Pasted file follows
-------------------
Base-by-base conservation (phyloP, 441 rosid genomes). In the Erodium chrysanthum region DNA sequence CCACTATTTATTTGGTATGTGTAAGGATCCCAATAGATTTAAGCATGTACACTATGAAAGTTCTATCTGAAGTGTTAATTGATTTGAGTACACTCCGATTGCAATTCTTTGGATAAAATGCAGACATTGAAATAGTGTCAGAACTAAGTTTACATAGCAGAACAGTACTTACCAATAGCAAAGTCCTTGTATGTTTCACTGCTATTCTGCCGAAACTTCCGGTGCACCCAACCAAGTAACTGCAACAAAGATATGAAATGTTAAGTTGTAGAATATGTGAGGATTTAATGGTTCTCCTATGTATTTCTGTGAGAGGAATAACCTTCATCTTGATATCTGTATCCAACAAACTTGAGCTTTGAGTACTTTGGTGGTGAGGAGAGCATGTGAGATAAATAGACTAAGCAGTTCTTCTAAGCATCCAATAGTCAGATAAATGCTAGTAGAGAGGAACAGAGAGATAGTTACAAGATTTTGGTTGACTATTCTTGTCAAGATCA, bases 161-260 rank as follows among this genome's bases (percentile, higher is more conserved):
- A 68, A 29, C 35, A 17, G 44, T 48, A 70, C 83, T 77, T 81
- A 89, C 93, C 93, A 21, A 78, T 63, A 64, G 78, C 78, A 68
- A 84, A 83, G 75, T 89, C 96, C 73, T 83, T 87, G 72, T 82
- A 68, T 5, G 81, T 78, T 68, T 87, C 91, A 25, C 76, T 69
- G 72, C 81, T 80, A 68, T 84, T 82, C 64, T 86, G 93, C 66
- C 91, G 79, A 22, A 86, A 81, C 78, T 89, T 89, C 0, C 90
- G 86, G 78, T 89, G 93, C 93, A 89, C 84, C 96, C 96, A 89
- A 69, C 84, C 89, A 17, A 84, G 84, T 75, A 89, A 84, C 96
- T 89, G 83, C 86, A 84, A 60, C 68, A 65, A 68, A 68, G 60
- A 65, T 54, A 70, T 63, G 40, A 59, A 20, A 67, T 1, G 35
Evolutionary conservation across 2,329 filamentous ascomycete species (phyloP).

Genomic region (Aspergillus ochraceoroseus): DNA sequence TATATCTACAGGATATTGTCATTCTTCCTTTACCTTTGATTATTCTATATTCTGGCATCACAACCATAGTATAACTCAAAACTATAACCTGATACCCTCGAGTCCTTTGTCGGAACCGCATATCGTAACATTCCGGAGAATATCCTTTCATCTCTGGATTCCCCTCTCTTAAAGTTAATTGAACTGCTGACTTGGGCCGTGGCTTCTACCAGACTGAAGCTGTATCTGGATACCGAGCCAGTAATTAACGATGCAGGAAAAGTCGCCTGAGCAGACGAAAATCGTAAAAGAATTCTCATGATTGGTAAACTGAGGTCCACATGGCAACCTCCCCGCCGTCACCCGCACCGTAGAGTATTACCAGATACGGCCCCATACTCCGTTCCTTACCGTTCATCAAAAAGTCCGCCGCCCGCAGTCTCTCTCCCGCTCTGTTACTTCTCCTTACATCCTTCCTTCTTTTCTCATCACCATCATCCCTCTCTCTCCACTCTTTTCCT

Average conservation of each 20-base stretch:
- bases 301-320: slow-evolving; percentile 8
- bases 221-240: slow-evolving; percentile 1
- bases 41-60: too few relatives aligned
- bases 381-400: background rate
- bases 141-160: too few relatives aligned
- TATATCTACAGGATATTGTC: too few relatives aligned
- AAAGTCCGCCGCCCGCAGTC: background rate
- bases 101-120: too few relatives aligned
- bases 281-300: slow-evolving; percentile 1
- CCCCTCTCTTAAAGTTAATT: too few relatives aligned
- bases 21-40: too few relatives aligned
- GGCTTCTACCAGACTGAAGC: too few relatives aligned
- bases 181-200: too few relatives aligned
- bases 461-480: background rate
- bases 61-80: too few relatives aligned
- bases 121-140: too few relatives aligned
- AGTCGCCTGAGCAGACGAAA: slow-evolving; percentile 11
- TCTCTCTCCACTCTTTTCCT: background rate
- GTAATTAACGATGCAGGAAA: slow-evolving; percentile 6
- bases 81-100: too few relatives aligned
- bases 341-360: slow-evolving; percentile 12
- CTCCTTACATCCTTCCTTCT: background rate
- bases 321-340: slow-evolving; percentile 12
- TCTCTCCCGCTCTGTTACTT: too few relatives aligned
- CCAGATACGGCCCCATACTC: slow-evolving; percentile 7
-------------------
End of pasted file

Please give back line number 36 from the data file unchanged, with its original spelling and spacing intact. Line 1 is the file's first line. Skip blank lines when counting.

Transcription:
- CTCCTTACATCCTTCCTTCT: background rate